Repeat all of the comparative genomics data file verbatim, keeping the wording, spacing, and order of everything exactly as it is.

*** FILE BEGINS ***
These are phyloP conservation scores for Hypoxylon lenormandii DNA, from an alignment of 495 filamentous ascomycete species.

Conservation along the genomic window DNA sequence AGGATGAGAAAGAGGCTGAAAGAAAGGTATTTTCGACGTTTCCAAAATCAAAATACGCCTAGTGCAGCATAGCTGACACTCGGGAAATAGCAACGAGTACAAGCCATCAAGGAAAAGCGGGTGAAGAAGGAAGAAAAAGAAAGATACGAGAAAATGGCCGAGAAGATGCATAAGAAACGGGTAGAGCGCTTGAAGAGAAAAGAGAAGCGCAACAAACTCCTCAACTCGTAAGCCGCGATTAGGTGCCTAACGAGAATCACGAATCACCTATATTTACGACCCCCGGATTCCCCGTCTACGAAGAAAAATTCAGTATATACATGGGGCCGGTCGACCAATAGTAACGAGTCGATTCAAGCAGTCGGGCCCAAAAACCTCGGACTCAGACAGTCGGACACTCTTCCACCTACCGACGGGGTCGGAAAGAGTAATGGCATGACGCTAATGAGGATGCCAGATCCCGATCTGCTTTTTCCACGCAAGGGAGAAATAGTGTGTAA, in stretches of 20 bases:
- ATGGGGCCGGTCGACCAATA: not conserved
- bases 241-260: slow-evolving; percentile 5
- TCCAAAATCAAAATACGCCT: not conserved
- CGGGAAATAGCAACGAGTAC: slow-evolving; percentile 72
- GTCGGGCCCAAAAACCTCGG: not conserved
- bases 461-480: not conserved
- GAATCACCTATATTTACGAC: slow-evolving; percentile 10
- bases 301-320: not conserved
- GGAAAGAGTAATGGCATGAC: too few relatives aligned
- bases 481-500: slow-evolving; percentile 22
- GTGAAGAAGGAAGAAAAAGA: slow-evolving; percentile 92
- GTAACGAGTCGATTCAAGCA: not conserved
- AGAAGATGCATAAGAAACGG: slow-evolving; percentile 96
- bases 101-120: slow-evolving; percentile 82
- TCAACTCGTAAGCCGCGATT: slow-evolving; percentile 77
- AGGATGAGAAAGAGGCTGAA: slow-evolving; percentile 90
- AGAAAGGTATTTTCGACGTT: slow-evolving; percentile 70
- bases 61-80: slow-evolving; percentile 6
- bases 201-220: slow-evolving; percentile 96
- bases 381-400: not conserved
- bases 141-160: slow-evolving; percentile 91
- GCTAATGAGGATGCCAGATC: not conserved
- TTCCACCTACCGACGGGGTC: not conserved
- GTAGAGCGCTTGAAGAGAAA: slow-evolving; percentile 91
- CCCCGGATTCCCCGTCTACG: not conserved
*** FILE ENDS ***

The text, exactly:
These are phyloP conservation scores for Hypoxylon lenormandii DNA, from an alignment of 495 filamentous ascomycete species.

Conservation along the genomic window DNA sequence AGGATGAGAAAGAGGCTGAAAGAAAGGTATTTTCGACGTTTCCAAAATCAAAATACGCCTAGTGCAGCATAGCTGACACTCGGGAAATAGCAACGAGTACAAGCCATCAAGGAAAAGCGGGTGAAGAAGGAAGAAAAAGAAAGATACGAGAAAATGGCCGAGAAGATGCATAAGAAACGGGTAGAGCGCTTGAAGAGAAAAGAGAAGCGCAACAAACTCCTCAACTCGTAAGCCGCGATTAGGTGCCTAACGAGAATCACGAATCACCTATATTTACGACCCCCGGATTCCCCGTCTACGAAGAAAAATTCAGTATATACATGGGGCCGGTCGACCAATAGTAACGAGTCGATTCAAGCAGTCGGGCCCAAAAACCTCGGACTCAGACAGTCGGACACTCTTCCACCTACCGACGGGGTCGGAAAGAGTAATGGCATGACGCTAATGAGGATGCCAGATCCCGATCTGCTTTTTCCACGCAAGGGAGAAATAGTGTGTAA, in stretches of 20 bases:
- ATGGGGCCGGTCGACCAATA: not conserved
- bases 241-260: slow-evolving; percentile 5
- TCCAAAATCAAAATACGCCT: not conserved
- CGGGAAATAGCAACGAGTAC: slow-evolving; percentile 72
- GTCGGGCCCAAAAACCTCGG: not conserved
- bases 461-480: not conserved
- GAATCACCTATATTTACGAC: slow-evolving; percentile 10
- bases 301-320: not conserved
- GGAAAGAGTAATGGCATGAC: too few relatives aligned
- bases 481-500: slow-evolving; percentile 22
- GTGAAGAAGGAAGAAAAAGA: slow-evolving; percentile 92
- GTAACGAGTCGATTCAAGCA: not conserved
- AGAAGATGCATAAGAAACGG: slow-evolving; percentile 96
- bases 101-120: slow-evolving; percentile 82
- TCAACTCGTAAGCCGCGATT: slow-evolving; percentile 77
- AGGATGAGAAAGAGGCTGAA: slow-evolving; percentile 90
- AGAAAGGTATTTTCGACGTT: slow-evolving; percentile 70
- bases 61-80: slow-evolving; percentile 6
- bases 201-220: slow-evolving; percentile 96
- bases 381-400: not conserved
- bases 141-160: slow-evolving; percentile 91
- GCTAATGAGGATGCCAGATC: not conserved
- TTCCACCTACCGACGGGGTC: not conserved
- GTAGAGCGCTTGAAGAGAAA: slow-evolving; percentile 91
- CCCCGGATTCCCCGTCTACG: not conserved